3D Print Transparent Glass

Glassomer, a German startup company has the capability to 3D print transparent glass. They produce solid glass from a liquid photopolymer resin. They have perfected the technique by selectively solidifying the photopolymer with a light source of suitable frequency, layer by layer. Glassomer hopes to produce not their own 3D printers but the resin needed for 3D printed transparent glass.

“The company does not intend on producing its own 3D printers, but instead wishes to merely produce the resin, which can apparently be used in any conventional resin 3D printer, either SLA or DLP. These processes involve selectively solidifying the photopolymer with a light source of suitable frequency, layer by layer to form a solid object.

Glassomer resin contains 60% glass particles.

What you don’t see is the glass. This resin is surprisingly 60% glass! There are tiny glass particles mixed in with an organic binder and the glass particles are rather small, at 50-100nm in size. That’s “nanometers”, or 1000X smaller than a micrometer. A 50nm length is equal to 0.00005mm. That’s pretty small! When 3D printed the resulting “green” object will appear white due to the porosity of the material. The post processing involves two steps.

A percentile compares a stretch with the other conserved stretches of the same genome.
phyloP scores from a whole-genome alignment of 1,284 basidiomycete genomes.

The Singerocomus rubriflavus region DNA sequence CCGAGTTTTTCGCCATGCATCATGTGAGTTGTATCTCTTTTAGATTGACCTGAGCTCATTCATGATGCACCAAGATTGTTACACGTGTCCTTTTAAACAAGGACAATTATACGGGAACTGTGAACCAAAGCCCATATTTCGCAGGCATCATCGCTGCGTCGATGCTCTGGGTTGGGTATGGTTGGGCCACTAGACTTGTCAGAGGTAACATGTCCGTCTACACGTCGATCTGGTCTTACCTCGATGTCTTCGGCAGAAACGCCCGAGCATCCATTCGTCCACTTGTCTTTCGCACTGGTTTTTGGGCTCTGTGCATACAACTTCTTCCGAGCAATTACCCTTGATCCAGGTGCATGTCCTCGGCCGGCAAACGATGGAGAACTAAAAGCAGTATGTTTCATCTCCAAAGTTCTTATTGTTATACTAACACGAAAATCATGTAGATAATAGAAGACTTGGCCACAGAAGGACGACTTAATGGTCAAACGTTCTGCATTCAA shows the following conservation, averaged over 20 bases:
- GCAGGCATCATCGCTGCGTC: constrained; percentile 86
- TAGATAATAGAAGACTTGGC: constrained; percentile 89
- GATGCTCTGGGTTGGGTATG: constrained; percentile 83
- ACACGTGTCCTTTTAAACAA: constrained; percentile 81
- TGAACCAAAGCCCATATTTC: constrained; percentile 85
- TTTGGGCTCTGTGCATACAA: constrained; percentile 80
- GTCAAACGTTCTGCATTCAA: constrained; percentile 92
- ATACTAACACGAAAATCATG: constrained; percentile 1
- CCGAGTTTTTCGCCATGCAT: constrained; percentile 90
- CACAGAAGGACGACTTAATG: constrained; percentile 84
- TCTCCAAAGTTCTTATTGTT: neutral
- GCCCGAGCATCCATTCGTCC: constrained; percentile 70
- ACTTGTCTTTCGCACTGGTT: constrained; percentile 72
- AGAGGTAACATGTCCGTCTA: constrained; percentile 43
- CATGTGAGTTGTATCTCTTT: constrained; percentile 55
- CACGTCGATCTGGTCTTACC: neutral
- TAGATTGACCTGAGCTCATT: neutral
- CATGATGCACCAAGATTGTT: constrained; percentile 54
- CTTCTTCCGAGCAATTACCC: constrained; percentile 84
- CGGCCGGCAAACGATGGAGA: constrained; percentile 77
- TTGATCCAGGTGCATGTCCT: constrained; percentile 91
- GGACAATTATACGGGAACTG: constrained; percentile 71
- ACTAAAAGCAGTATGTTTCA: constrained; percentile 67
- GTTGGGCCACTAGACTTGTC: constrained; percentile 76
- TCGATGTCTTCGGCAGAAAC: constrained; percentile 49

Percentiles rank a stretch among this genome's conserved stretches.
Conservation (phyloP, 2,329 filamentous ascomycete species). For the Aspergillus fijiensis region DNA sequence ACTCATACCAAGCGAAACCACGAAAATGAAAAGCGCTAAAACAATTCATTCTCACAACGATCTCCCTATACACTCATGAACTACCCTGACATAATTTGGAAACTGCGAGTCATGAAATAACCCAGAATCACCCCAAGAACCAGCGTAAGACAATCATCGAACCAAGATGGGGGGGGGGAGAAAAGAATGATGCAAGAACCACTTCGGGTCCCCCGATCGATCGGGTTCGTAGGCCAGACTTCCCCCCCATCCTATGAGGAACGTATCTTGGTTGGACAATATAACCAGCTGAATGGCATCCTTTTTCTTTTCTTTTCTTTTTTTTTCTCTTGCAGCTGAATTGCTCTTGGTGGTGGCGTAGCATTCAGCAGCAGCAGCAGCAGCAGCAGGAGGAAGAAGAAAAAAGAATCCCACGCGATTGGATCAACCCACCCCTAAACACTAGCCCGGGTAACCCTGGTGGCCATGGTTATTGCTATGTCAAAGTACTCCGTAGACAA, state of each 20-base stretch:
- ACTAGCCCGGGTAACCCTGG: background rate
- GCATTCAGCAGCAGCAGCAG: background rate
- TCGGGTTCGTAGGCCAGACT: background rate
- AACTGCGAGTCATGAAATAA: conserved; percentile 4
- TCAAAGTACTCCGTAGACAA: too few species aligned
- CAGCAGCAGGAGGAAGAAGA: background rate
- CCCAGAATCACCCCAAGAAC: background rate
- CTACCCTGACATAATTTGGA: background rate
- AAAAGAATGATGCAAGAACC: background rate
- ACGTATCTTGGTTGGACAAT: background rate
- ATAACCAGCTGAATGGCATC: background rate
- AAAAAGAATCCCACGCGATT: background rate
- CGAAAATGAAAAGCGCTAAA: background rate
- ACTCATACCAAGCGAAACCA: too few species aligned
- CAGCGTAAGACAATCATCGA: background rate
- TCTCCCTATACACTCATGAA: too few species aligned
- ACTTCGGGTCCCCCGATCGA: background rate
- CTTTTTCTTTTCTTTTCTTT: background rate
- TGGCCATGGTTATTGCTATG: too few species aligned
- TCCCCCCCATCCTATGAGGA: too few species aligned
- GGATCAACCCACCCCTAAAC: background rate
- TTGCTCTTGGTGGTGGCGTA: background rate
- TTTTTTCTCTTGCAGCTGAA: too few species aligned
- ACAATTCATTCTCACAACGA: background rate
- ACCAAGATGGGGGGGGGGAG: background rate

The first step is to heat the green print to 600C, which burns out the organic binder, leaving only glass particles as a “brown” part.

The second and final step is to heat the brown print to 1300C to sinter the glass particles together. The result is a pure glass object with no porosity and completely transparent. The shrinkage rate through this process depends on the ratio of glass in the resin, but is typically around 15%. Curing times depend on the thickness of the print, but can be done in around 3.5 hours.

While the steps above are shown with a plain rectangular object, it is entirely possible to 3D print very complex shapes with the material. Here we see one of the likely popular applications of the Glassomer resin, diffraction objects.”

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Categories: 3D printing, Innovation